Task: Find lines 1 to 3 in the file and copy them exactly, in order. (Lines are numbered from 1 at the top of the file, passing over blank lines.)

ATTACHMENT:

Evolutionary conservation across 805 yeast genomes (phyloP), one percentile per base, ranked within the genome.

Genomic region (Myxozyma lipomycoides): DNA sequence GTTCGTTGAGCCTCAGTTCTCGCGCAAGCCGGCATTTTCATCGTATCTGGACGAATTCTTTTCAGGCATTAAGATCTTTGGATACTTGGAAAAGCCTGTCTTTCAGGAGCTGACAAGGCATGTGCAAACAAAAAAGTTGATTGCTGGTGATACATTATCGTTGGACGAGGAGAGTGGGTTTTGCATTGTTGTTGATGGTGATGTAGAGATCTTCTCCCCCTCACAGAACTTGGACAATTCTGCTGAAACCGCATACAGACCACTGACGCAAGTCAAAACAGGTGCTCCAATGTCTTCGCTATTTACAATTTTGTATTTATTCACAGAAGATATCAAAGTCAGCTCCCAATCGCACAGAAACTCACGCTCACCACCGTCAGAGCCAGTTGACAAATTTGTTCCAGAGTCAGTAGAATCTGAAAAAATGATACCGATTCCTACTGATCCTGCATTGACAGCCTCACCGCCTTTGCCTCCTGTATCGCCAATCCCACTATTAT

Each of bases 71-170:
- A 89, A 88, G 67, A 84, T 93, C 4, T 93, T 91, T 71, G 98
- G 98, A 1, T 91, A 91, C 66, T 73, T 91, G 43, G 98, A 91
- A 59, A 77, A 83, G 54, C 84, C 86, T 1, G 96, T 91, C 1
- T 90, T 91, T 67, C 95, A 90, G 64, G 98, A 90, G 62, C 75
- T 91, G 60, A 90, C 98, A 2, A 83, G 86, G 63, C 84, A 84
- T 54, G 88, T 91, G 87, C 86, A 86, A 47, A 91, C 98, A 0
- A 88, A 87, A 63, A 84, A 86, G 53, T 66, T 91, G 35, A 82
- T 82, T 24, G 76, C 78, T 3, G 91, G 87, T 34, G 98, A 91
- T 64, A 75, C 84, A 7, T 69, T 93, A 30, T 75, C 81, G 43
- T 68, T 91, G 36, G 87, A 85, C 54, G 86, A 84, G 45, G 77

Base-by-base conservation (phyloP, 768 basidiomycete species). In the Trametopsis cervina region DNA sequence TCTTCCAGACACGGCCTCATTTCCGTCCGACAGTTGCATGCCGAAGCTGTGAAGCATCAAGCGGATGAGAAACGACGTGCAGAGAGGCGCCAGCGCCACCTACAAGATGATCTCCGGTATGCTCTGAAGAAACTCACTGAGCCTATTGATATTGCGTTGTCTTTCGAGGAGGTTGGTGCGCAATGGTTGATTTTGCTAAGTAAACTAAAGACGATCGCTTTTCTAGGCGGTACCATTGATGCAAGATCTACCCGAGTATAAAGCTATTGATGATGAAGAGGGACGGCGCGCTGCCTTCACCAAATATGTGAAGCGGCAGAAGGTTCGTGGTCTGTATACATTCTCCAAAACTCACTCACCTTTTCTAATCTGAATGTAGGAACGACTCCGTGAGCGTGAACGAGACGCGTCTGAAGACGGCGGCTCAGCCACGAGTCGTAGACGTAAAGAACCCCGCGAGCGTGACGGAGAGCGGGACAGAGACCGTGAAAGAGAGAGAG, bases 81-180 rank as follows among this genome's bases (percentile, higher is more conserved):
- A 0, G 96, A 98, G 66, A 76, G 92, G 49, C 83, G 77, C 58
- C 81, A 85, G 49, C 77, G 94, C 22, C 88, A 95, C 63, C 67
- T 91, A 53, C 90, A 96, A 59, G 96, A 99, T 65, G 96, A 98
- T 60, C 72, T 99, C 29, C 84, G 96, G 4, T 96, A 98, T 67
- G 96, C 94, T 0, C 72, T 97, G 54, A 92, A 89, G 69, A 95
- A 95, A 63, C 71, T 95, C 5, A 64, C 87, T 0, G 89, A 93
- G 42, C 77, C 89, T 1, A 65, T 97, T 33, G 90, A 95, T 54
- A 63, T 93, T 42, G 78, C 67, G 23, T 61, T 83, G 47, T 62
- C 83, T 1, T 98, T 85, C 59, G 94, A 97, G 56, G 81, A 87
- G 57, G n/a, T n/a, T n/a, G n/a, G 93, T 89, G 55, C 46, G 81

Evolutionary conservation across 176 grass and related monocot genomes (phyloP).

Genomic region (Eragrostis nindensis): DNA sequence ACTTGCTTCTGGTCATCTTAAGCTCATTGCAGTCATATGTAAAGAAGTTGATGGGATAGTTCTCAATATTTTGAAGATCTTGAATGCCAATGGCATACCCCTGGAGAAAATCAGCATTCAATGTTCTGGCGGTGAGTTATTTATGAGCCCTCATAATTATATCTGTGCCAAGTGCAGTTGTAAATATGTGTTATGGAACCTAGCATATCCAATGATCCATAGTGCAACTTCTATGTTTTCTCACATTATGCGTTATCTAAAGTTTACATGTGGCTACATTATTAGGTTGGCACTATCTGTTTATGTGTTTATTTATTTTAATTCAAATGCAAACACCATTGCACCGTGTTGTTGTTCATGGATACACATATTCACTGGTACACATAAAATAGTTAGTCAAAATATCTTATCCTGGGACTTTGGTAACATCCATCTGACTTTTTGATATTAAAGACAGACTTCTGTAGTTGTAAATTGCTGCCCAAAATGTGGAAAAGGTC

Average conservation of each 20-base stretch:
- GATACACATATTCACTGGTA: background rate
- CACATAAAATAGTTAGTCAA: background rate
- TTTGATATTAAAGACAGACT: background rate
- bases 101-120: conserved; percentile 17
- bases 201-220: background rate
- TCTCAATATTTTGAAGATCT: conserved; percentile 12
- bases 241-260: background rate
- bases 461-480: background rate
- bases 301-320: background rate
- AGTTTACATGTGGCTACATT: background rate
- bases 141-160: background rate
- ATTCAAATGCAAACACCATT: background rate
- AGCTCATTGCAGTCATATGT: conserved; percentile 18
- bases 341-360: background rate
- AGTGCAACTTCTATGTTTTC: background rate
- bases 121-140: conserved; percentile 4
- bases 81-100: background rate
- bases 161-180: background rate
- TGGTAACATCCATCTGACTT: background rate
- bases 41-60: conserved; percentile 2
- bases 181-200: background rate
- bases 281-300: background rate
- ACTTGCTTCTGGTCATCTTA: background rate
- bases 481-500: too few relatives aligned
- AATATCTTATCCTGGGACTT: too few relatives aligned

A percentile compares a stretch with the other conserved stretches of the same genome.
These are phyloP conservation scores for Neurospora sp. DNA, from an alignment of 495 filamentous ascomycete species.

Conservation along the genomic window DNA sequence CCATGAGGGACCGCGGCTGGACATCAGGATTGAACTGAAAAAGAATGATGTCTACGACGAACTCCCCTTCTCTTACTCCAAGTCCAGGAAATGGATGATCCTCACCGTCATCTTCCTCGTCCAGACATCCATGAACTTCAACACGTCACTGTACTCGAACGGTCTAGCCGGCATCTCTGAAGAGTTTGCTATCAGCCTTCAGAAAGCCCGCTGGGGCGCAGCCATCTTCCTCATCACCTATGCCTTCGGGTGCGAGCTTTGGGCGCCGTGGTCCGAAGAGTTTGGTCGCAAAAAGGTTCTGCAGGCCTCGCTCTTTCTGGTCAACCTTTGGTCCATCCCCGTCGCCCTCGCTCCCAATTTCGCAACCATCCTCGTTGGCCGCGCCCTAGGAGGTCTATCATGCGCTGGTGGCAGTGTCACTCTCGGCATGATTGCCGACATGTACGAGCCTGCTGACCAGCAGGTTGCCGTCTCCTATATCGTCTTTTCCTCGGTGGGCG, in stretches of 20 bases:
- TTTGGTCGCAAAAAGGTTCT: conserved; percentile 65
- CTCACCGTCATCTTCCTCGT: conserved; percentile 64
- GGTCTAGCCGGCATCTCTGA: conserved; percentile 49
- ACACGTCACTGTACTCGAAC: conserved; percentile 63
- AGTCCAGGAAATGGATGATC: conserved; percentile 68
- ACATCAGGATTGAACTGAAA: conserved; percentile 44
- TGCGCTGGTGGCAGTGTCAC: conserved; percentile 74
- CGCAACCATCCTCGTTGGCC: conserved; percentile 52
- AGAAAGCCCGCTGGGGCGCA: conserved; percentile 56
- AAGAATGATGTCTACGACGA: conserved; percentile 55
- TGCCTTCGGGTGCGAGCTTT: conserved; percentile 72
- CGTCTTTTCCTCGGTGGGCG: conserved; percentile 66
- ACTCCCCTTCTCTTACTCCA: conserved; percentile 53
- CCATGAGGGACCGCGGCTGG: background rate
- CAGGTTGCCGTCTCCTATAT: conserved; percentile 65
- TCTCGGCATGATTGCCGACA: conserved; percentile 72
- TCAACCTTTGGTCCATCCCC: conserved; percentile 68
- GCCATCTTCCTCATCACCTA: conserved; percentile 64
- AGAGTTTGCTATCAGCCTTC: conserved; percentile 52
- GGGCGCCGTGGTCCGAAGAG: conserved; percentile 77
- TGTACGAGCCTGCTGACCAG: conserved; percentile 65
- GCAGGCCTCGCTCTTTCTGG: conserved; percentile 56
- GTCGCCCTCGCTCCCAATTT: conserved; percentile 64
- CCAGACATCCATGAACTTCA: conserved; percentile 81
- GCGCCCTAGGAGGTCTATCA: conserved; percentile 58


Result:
Evolutionary conservation across 805 yeast genomes (phyloP), one percentile per base, ranked within the genome.

Genomic region (Myxozyma lipomycoides): DNA sequence GTTCGTTGAGCCTCAGTTCTCGCGCAAGCCGGCATTTTCATCGTATCTGGACGAATTCTTTTCAGGCATTAAGATCTTTGGATACTTGGAAAAGCCTGTCTTTCAGGAGCTGACAAGGCATGTGCAAACAAAAAAGTTGATTGCTGGTGATACATTATCGTTGGACGAGGAGAGTGGGTTTTGCATTGTTGTTGATGGTGATGTAGAGATCTTCTCCCCCTCACAGAACTTGGACAATTCTGCTGAAACCGCATACAGACCACTGACGCAAGTCAAAACAGGTGCTCCAATGTCTTCGCTATTTACAATTTTGTATTTATTCACAGAAGATATCAAAGTCAGCTCCCAATCGCACAGAAACTCACGCTCACCACCGTCAGAGCCAGTTGACAAATTTGTTCCAGAGTCAGTAGAATCTGAAAAAATGATACCGATTCCTACTGATCCTGCATTGACAGCCTCACCGCCTTTGCCTCCTGTATCGCCAATCCCACTATTAT

Each of bases 71-170: